Water crisis: a crisis of governance, says Wangari Maathai
In her introduction to the report, 2004 Nobel Laureate Wangari Maathai of Kenya stressed the nefarious nature of water corruption: the exploitation of the poorest by the richest for a commodity that is vital to survival.
In an interview with Circle of Blue, Maathai underlined some of the challenges particular to her country’s water crisis by focusing on the link between deforestation and corruption via forestland “bribes.”
“For many years we have been trying to encourage the government to manage the forested mountains in East Africa more responsibly and more accountably,” she said, “and not to use forestland to give to their political friends or cronies, or to use that land for human settlements to appease communities or groups because they are political supporters.”
When the forests are cut down for development and agriculture the entire watershed suffers, Maathai said. “The more we encroach on our forests, the more we make ourselves very vulnerable … [because] the best harvesters of rainwater are forests.”
In East Africa, where water management projects and deforestation have significantly impacted the watershed of Lake Victoria — a transnational lake shared by Uganda, Kenya and Tanzania — problems of both corruption and general mismanagement plague the region. According to one report by the California-based environmental lobby group, International Rivers Network, Ugandan officials allegedly overdrew from the lake, causing a record 80-year low during early 2000.
Local management aids transparent spending
While the power of a single voice to fight organized corruption often fails, TI found that strengthening the voice of local communities and bringing water management down to the lowest levels of government can effectively curb corruption.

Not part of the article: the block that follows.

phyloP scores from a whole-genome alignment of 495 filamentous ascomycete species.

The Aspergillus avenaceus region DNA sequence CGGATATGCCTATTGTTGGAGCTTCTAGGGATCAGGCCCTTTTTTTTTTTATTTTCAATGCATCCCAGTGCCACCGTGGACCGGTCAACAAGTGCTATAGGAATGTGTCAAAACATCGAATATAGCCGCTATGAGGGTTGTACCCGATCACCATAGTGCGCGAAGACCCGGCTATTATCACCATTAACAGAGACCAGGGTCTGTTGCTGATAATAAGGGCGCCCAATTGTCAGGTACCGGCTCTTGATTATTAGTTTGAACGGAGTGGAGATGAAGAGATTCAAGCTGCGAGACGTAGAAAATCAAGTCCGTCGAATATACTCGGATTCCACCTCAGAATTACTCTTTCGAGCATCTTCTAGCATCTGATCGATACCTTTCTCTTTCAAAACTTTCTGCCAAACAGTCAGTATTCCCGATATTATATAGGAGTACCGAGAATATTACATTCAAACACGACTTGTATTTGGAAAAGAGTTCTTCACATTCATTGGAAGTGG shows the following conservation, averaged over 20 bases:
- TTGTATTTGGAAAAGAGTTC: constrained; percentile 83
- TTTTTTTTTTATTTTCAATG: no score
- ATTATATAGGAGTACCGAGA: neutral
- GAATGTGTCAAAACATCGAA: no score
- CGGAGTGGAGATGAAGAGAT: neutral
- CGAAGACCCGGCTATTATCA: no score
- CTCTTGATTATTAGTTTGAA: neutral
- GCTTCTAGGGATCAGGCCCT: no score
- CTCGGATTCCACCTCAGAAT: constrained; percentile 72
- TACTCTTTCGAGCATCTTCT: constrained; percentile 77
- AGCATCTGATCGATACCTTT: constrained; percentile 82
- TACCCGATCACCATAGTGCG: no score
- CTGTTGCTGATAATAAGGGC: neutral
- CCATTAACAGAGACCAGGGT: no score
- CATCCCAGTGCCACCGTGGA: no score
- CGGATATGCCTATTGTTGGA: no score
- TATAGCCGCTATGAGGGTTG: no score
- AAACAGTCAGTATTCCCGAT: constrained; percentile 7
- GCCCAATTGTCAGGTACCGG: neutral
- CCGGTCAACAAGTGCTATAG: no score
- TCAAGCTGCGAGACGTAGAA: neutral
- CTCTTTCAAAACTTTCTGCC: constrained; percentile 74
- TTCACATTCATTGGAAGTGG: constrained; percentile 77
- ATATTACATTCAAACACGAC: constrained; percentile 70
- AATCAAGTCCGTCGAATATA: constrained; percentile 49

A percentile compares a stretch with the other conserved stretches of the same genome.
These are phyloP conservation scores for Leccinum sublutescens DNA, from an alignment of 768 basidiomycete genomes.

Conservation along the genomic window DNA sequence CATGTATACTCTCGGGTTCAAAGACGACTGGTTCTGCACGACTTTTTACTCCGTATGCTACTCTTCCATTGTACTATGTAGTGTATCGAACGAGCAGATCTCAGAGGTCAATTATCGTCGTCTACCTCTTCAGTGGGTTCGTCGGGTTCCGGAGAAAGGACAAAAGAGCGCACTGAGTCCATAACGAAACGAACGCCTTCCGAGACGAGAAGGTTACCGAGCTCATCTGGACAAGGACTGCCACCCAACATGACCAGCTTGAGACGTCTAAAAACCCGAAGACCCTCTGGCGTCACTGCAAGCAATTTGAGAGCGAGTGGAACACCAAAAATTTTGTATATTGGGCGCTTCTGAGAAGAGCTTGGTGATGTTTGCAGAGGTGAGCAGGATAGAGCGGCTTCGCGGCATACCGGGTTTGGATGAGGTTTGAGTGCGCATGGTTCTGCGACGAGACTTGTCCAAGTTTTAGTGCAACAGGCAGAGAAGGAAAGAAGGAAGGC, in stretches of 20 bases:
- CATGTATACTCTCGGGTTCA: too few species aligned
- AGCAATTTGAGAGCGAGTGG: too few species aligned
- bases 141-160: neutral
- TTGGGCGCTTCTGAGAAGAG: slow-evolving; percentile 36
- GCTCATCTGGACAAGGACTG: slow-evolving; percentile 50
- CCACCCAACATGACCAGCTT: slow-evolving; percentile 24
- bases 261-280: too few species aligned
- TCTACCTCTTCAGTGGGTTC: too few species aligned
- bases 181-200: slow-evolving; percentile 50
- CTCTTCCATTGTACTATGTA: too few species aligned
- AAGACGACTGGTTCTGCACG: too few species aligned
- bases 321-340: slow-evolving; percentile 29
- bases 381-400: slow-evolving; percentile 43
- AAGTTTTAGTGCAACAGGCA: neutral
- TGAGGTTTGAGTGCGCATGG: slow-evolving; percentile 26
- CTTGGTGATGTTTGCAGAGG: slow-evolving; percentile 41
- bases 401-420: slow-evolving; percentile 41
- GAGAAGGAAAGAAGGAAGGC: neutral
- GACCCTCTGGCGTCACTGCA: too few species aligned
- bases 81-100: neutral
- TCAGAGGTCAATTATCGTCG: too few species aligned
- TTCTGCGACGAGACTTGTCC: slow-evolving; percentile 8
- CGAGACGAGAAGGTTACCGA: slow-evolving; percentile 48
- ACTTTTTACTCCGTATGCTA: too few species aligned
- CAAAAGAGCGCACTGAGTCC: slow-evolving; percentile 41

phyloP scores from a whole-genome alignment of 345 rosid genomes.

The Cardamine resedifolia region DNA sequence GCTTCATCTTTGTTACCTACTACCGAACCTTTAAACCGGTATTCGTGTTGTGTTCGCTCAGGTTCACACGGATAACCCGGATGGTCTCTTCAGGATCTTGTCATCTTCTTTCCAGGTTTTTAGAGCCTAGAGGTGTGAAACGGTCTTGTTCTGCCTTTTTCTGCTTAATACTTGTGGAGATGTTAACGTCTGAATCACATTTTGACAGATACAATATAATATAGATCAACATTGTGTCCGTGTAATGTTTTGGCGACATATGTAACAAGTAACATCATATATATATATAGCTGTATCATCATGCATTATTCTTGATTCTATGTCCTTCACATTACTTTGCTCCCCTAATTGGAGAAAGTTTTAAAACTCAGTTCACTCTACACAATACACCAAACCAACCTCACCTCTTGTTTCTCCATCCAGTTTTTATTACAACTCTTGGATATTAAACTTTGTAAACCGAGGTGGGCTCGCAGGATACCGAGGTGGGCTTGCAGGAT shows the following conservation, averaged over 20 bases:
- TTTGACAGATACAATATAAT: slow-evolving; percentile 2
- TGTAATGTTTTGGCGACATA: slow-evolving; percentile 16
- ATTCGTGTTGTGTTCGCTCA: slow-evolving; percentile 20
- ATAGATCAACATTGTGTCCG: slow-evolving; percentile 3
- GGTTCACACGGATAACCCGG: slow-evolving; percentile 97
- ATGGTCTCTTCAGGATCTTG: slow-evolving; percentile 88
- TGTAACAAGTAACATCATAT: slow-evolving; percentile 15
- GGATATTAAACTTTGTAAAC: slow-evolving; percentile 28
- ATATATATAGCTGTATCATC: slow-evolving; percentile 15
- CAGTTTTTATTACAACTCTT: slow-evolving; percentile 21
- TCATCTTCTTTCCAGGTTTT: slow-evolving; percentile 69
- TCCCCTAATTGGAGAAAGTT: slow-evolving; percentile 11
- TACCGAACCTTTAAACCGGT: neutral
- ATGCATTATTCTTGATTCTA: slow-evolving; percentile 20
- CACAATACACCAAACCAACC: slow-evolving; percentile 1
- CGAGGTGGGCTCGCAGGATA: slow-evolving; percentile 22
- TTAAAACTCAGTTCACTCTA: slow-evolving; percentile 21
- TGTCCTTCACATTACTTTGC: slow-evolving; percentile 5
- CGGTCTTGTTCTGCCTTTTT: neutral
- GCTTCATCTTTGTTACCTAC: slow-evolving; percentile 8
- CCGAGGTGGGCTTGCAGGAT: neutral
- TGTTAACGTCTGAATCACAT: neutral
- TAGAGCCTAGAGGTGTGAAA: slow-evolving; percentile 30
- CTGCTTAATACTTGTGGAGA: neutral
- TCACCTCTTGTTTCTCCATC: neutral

In Porto Algre, Brazil, bringing public discourse into water management budgetary meetings helped to bring drinking water to nearly all residents. Giving more weight to votes of the poorest in the region also facilitated the installation of sanitation facilities in the homes of the two-thirds previously lacking service. This type of transparent management is best achieved when local governments directly interact with community members, the report found.
The report also concluded that better education, greater awareness and increased accountability are necessary to counteract the influence of corruption in the water sector – problems that the international community has not yet confronted.
“Corruption’s impact on water is a fundamental governance problem, yet it is not sufficiently addressed in the many global policy initiatives for environmental sustainability, development, and food and energy security,” said Labelle of Transparency International. “This must change.”
C. T. Pope is a Circle of Blue staff writer and researcher. Additional reporting for this article was provided by Sarah Haughn. Reach them both at circleofblue.org/contact. Top inset photo by Sarah Haughn/Circle of Blue.
Download Transparency International’s full report: Global Corruption Report 2008: Corruption in the Water Sector
Circle of Blue’s east coast correspondent based in New York. He specializes on water conflict and the water-food-energy nexus. He previously worked as a political risk analyst covering equatorial Africa’s energy sector, and sustainable development in sub-Saharan Africa. Contact: Cody.Pope@circleofblue.org